Back to Journals » Open Access Journal of Contraception » Volume 3

Condom-use errors and problems among teens attending clinics: better or worse than young adults?

Authors Crosby R, Charnigo, Shrier

Received 24 December 2011

Accepted for publication 24 January 2012

Published 5 March 2012 Volume 2012:3 Pages 17—22


Review by Single anonymous peer review

Peer reviewer comments 3

Download Article [PDF] 

Richard Crosby1–3, Richard J Charnigo1, Lydia A Shrier4

1College of Public Health, University of Kentucky, Lexington, KY, USA; 2Rural Center for AIDS/STD Prevention, Indiana University, Bloomington, IN, USA; 3The Kinsey Institute for Research in Sex, Gender, and Reproduction, Bloomington, IN, USA; 4Children's Hospital Boston, Boston, MA, USA

Objectives: To compare the frequency of condom-use errors and problems between teens (15–19 years of age) and young adults (20–24 years of age) attending clinics. Also, to assess whether the odds of experiencing condom failure were influenced by age group, gender, and motives for condom use.
Methods: As part of a larger study of condom effectiveness, youth (15–24 years of age) from five clinics, in three US cities, were recruited (N = 263). Data were prospectively collected using daily electronic diaries. For each episode of condom use with penile–vaginal sex, youths were asked to respond to questions assessing seven errors and five problems in condom use. Data analyses entailed statistical modeling with generalized estimating equations.
Results: Teens did not significantly differ from their older counterparts on any of the seven condom-use errors or any of the five condom-use problems. Of all condom-use events, teens reported that 20% did not involve condom use from start-to-finish of sex, 14.7% involved a condom that had dried out, 8.1% involved rushed application, 6.7% did not involve adequate lubrication, and other errors and problems occurred less often. Further, condom failure was not predicted by age group, gender, or motive for using condoms. Significant interaction effects were not observed.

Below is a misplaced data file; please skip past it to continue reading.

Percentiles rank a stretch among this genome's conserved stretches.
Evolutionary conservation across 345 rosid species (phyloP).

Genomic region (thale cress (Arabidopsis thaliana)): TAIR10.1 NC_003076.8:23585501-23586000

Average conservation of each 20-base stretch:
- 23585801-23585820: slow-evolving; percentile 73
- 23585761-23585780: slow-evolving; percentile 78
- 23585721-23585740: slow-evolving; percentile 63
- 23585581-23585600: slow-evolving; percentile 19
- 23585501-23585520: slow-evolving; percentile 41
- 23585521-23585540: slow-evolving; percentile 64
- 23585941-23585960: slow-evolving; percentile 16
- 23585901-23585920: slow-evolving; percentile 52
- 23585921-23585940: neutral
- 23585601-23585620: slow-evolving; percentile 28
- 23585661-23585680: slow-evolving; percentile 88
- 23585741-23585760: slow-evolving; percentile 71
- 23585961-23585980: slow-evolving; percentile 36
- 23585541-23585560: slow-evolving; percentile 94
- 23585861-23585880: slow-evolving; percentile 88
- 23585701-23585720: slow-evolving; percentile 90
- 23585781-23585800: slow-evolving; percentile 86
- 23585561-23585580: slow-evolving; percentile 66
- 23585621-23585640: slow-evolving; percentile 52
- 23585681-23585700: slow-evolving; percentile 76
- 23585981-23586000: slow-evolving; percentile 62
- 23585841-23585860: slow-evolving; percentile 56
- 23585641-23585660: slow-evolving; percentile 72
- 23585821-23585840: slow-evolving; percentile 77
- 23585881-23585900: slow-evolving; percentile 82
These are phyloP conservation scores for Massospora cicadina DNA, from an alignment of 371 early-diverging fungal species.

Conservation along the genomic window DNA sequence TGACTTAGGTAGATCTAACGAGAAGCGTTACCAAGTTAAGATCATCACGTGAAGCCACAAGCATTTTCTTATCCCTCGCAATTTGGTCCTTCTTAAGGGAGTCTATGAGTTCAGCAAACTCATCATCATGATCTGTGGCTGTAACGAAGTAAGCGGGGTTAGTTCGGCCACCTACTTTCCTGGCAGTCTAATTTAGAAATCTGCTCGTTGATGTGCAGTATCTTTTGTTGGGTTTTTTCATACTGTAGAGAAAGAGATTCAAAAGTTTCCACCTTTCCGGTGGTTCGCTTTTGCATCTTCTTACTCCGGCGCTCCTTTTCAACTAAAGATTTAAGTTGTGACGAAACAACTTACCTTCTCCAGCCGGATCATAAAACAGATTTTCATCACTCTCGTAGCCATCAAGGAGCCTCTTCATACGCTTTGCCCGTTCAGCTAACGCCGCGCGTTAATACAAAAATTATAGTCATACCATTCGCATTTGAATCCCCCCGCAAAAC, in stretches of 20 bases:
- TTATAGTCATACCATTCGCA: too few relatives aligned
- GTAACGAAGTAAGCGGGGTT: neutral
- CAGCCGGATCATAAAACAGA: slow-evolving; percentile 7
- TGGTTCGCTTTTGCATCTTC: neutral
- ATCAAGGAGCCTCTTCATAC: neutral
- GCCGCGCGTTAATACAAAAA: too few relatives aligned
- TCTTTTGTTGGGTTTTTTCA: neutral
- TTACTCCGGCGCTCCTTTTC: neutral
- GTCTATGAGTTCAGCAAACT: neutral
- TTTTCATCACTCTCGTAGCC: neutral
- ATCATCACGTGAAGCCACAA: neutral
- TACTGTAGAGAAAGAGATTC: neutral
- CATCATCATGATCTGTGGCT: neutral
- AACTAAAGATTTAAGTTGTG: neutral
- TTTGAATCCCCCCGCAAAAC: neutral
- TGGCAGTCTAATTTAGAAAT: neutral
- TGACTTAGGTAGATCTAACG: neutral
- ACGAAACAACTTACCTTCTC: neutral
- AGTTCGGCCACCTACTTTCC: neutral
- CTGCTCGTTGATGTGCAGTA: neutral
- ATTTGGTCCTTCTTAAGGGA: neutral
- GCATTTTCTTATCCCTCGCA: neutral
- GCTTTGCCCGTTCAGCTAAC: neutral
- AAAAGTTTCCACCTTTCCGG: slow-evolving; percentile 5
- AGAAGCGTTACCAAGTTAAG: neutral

Conclusions: Several forms of condom-use errors/problems occurred with similar frequency when comparing teens and young adults, suggesting a need to intervene to improve condom-use behavior regardless of age.

Keywords: condoms, teens, sexually transmitted diseases, sexual behavior

Creative Commons License This work is published and licensed by Dove Medical Press Limited. The full terms of this license are available at and incorporate the Creative Commons Attribution - Non Commercial (unported, v3.0) License. By accessing the work you hereby accept the Terms. Non-commercial uses of the work are permitted without any further permission from Dove Medical Press Limited, provided the work is properly attributed. For permission for commercial use of this work, please see paragraphs 4.2 and 5 of our Terms.

Download Article [PDF]